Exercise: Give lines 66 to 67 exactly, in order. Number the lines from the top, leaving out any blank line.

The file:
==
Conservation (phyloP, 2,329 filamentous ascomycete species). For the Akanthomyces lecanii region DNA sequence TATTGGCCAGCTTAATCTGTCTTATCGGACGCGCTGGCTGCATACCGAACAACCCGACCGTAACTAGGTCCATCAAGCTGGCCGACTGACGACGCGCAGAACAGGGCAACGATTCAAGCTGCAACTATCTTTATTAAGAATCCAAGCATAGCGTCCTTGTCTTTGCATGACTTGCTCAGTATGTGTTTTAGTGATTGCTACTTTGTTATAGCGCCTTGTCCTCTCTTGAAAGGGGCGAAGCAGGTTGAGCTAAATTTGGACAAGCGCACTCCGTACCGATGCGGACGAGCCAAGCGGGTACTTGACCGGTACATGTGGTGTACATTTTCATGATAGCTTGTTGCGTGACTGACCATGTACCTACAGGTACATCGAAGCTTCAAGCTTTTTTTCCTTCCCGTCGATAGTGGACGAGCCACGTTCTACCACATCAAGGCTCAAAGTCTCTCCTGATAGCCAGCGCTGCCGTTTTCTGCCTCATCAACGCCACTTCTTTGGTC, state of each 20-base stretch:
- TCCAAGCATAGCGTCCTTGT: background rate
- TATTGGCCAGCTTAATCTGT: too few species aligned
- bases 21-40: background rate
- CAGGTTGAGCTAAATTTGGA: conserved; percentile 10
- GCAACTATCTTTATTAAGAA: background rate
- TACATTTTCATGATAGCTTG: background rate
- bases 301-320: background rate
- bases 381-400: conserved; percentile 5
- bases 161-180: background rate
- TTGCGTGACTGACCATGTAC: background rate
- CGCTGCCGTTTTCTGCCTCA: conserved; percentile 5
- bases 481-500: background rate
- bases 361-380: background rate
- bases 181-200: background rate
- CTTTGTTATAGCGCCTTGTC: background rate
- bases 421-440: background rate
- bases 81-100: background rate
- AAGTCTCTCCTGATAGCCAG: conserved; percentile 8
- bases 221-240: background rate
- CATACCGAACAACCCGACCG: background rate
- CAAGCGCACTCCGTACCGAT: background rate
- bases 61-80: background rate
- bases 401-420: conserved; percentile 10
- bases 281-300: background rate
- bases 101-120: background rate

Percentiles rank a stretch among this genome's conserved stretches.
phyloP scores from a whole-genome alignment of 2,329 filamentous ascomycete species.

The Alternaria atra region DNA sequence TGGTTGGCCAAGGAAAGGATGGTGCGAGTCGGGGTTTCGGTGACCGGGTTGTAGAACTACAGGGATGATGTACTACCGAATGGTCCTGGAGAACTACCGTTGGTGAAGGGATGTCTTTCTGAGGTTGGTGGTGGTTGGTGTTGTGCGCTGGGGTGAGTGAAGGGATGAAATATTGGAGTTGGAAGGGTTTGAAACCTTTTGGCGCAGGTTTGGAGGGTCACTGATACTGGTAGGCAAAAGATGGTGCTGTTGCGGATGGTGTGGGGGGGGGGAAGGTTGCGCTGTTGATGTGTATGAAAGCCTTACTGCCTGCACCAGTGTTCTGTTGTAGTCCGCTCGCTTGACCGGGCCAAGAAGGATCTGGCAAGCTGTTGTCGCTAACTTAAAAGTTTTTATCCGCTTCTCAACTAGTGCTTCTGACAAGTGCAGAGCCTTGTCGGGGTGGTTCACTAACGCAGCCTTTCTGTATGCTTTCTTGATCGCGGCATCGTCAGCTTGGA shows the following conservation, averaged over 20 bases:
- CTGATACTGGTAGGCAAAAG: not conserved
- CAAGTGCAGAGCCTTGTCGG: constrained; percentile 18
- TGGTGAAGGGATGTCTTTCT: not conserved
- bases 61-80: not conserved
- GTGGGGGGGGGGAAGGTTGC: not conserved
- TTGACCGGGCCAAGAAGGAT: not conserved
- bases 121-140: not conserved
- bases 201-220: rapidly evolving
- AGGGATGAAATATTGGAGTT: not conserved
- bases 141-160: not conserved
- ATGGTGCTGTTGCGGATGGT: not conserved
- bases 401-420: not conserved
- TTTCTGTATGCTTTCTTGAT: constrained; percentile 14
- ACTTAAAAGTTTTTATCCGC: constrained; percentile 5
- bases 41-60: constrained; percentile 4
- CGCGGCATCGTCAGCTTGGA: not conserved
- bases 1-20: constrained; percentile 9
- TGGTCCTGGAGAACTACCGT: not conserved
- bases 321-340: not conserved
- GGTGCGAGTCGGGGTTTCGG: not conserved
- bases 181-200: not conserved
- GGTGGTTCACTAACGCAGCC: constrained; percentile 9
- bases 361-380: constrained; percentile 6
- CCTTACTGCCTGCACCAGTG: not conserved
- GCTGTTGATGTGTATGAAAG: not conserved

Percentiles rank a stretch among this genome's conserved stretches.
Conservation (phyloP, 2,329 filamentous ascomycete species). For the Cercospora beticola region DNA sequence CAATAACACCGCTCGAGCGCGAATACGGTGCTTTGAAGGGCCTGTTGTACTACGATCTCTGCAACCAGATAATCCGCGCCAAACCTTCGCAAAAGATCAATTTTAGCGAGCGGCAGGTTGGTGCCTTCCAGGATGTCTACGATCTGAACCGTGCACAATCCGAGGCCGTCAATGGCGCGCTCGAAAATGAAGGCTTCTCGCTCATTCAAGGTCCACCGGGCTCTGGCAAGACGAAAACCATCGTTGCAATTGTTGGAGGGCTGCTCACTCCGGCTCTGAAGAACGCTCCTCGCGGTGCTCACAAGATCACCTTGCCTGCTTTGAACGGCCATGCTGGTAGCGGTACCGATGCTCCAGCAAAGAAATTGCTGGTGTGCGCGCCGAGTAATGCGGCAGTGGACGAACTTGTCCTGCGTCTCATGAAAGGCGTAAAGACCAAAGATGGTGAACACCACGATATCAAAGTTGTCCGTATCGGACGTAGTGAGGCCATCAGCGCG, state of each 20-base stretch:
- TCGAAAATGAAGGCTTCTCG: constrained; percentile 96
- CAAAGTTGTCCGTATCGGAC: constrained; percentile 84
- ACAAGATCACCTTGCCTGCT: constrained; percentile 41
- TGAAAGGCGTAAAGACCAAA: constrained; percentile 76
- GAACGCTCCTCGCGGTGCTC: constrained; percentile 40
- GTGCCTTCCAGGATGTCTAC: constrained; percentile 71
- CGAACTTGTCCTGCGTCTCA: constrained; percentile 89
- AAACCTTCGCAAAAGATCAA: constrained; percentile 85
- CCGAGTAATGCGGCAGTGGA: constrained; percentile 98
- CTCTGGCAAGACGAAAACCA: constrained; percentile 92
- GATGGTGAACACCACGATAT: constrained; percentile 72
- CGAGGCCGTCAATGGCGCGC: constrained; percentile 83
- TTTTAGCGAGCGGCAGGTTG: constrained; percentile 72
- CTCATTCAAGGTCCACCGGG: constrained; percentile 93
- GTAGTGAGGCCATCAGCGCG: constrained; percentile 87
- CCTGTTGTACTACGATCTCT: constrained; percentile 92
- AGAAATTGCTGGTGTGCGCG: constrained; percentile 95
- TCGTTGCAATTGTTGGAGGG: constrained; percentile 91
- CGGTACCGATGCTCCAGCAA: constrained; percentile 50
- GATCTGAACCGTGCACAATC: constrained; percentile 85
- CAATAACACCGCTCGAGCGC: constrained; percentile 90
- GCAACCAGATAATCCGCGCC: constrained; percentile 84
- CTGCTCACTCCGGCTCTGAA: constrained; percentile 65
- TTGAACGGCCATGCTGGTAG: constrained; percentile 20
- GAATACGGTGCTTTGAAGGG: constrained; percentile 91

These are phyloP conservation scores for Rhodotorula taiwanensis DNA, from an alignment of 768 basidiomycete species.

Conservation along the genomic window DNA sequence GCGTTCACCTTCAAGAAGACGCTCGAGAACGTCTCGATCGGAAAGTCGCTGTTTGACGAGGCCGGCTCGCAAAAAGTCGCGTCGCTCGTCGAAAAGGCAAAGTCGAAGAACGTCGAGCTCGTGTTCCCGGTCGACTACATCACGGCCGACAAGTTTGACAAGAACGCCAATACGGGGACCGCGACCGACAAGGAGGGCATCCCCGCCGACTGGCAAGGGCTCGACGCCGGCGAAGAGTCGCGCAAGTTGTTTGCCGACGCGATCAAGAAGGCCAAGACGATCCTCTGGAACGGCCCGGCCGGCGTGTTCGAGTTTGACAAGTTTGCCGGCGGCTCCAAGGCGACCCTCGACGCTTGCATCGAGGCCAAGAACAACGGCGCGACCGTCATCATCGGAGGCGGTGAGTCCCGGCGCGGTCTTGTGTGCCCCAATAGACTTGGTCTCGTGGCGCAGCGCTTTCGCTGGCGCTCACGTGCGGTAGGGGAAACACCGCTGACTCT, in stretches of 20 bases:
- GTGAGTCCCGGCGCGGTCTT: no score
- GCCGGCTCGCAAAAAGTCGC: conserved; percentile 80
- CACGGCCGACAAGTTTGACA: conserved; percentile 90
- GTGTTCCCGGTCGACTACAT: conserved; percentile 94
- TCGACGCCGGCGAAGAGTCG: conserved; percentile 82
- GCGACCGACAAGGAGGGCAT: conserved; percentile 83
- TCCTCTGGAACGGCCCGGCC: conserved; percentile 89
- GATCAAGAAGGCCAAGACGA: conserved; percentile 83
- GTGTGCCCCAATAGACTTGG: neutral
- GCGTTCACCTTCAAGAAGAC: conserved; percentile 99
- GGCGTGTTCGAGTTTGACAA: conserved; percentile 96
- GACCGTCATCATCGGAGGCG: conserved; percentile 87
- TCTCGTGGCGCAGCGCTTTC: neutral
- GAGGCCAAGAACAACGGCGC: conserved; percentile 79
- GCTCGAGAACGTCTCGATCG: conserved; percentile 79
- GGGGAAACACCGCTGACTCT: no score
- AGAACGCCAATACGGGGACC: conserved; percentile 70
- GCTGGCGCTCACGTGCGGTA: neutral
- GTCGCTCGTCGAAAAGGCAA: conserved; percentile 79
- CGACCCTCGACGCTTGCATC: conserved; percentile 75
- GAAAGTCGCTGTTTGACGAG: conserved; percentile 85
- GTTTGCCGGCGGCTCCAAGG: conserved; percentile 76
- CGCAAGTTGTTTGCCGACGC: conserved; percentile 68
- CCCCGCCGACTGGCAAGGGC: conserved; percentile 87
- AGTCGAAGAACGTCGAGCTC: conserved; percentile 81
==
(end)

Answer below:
- CTCTGGCAAGACGAAAACCA: constrained; percentile 92
- GATGGTGAACACCACGATAT: constrained; percentile 72